Muskoka Algonquin Healthcare is going to benefit from an increase to hospital funding, but officials say it’s not enough. It was announced today that the Ontario government is proposing a $750,000 increase in funding for MAHC in 2018-19, which will come out of an $822 million investment across the province. That’s an overall increase of 4.6 per cent in Ontario, but the amount announced for MAHC is only a 1.4 per cent funding increase.

MAHC CEO Natalie Bubela says the amount is very disappointing and doesn’t address the multi-million dollar operating shortfall they are projecting for the 2018-19 fiscal year. She says hospital funding hasn’t kept pace with new and rising costs, including salary increases, growing energy costs, and new regulations. She says they continue to face pressure to do more with less, to ensure access to care.

Chair of the MAHC Board of Directors, Evelyn Brown, says while any increase in funding is welcome, MAHC’s portion isn’t representative of inflation. She says it’s not a fix to the funding formula that is needed, and MAHC will continue to advocate the Ministry of Health and Long-Term Care to properly fund the hospitals in Huntsville and Bracebridge. She says the pre-budget announcement is disappointing for all of Muskoka.

The funding announcement comes the day after a Huntsville council meeting which included an agenda item on the future of Muskoka Algonquin Healthcare. A motion was introduced to dissolve the MAHC Board and dismiss the CEO amidst growing frustration in the community around the redevelopment talks. Brown spoke to council along with Chair of the Capital Plan Development Task Force Cameron Renwick, saying MAHC is willing to have a meeting with town officials to discuss the questions and concerns. Renwick also noted the task force has been listening to the community when it comes to what the public wants for the future of the hospitals. The motion was eventually tabled so that meeting can happen, and will come back to the table at next month’s meeting.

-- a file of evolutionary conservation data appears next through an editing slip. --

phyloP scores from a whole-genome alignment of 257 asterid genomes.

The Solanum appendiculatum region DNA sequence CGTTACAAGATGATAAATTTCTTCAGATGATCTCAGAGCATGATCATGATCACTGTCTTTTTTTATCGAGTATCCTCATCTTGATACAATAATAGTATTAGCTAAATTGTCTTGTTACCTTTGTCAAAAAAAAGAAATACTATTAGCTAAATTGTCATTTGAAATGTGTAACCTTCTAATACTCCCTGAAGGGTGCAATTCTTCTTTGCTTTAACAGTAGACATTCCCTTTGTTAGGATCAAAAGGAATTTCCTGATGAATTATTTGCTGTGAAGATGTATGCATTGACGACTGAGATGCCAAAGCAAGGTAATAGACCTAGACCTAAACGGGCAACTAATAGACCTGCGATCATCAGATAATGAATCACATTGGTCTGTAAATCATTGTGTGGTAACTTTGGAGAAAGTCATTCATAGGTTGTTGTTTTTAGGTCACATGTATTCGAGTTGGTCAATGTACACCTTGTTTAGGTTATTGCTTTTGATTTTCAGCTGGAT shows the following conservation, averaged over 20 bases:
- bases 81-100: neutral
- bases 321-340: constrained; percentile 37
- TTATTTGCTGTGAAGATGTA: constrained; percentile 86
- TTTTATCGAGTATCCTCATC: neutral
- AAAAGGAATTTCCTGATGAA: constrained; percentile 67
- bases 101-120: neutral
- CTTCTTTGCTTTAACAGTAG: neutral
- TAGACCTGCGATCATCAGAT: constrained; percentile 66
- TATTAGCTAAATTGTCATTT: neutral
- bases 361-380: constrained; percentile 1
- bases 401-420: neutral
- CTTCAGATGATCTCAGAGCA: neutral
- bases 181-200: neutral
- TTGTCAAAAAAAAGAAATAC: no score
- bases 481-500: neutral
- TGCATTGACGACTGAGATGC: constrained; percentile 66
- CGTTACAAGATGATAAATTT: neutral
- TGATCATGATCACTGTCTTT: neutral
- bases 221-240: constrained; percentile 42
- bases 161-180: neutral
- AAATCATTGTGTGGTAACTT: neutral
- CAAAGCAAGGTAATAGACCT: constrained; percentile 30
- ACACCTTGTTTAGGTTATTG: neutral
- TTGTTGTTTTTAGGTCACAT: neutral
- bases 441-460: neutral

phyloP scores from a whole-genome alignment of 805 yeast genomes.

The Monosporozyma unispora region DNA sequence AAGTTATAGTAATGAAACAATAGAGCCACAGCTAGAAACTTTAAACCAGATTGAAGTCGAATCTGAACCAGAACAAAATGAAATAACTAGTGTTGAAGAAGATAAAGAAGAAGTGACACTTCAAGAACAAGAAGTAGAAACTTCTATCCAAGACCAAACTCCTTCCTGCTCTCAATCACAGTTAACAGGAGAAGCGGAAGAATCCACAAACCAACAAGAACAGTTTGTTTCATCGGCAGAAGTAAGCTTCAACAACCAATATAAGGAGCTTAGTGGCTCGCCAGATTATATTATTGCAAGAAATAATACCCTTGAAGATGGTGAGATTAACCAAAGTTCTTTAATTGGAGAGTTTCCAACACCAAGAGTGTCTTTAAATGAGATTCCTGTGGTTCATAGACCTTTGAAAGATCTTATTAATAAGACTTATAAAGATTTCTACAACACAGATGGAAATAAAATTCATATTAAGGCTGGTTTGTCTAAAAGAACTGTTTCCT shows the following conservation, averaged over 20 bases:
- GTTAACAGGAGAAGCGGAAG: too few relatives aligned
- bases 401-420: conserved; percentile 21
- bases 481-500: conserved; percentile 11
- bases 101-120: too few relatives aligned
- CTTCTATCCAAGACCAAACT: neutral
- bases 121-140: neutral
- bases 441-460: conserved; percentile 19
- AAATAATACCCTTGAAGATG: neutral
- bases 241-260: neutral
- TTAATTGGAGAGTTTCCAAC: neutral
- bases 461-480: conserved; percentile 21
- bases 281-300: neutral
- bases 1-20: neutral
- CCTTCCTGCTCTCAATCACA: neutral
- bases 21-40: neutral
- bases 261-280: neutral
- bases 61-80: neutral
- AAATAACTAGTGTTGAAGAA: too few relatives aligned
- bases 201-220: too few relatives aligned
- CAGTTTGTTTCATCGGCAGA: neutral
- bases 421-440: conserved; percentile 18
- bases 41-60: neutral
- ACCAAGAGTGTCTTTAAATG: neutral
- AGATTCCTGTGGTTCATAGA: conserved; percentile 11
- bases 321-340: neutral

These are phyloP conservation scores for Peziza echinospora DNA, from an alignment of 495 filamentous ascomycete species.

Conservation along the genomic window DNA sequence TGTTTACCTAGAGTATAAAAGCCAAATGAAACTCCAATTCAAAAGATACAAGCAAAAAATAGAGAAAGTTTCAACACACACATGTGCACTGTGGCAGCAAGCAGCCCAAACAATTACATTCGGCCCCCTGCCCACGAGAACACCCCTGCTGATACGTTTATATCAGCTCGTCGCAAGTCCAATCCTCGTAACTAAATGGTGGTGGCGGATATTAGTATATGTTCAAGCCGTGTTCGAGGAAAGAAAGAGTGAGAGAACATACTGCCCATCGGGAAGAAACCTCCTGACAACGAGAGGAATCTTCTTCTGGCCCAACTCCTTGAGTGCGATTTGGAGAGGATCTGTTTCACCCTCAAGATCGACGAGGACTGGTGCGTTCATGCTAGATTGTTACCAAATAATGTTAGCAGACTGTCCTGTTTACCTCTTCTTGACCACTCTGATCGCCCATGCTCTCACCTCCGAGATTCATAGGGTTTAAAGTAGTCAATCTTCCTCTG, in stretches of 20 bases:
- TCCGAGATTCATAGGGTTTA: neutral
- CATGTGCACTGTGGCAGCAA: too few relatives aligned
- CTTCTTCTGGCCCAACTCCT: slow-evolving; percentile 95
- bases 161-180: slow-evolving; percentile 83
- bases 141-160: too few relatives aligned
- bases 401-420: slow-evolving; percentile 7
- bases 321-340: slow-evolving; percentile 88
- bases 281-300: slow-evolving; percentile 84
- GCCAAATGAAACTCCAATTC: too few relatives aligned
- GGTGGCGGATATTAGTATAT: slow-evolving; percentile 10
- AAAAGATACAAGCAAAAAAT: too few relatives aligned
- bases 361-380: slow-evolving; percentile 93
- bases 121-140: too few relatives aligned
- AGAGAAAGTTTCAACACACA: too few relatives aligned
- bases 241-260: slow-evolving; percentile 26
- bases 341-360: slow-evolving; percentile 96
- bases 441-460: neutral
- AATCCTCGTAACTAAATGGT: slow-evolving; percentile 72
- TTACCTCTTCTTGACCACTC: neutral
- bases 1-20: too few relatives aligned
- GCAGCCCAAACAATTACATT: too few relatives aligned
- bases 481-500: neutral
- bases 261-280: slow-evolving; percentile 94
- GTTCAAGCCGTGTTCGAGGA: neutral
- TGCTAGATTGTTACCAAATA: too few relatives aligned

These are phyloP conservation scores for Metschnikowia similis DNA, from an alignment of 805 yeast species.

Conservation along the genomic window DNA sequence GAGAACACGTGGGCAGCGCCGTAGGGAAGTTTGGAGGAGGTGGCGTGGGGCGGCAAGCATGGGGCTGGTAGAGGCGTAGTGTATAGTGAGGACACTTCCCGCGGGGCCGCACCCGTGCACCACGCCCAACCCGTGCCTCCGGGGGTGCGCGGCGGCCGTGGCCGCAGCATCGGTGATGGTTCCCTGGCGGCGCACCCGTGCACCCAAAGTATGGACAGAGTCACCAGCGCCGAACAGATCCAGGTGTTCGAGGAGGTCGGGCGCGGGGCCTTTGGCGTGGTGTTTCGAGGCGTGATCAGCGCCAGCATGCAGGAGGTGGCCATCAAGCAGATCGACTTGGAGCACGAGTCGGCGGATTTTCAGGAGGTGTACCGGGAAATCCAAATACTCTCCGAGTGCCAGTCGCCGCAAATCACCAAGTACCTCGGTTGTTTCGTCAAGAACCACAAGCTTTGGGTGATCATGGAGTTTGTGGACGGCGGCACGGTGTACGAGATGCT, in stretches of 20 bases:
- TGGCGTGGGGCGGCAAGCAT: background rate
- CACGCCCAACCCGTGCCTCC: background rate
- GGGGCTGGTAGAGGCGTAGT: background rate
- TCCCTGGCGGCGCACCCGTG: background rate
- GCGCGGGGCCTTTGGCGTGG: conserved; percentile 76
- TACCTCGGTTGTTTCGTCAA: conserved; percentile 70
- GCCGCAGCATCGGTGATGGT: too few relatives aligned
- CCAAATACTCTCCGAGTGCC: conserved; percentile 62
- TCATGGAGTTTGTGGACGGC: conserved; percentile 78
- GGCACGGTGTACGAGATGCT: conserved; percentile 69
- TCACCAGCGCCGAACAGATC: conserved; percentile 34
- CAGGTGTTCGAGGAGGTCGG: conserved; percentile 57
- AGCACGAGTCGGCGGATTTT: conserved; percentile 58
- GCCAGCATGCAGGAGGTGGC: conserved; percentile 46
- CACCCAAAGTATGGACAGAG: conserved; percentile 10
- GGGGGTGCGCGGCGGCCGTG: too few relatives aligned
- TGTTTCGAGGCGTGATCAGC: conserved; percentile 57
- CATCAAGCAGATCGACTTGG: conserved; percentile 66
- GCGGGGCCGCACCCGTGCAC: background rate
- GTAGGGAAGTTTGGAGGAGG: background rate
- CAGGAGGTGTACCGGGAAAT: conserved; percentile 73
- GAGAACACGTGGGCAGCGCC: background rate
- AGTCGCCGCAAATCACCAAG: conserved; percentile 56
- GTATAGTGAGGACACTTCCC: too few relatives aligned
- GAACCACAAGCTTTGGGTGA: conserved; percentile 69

Three redevelopment options are currently on the table. The first is having two acute care sites, similar to how it operates now, which would cost around $475 million through a combination of new build and renovation. The second option is designating inpatient and outpatient services at each hospital location, which would cost around $373 million through new build and renovations. The third, and most unpopular, option is a single-site hospital model which would cost around $348 million according to MAHC.

Renwick says the task force modified both two-site models following public feedback that said access to an emergency department is critically important, so both sites would have access to an ER 24/7 if either of those models are chosen. He also explained the two acute-care site model was modified to include emergency, obstetrics, critical care and surgery at both sites following public input.

MAHC is still reviewing all three models, and both Renwick and Brown stress no decision has been made. Brown also noted MAHC has asked the Ministry of Health and Long-Term Care if it could take any of the options off of the table, but was told to continue investigating all of the models. There’s no exact timeline for when a recommendation will be brought forward, but Renwick estimated Monday night it will be a couple of months.

Previous stories:

Huntsville Mayor Scott Aitchison could be facing a lawsuit over public opinion piece

Huntsville puts motion to petition province to dissolve Muskoka Algonquin Healthcare on hold

MAHC provides more insight on the hospital redevelopment project

MAHC being encouraged to “Listen to the People”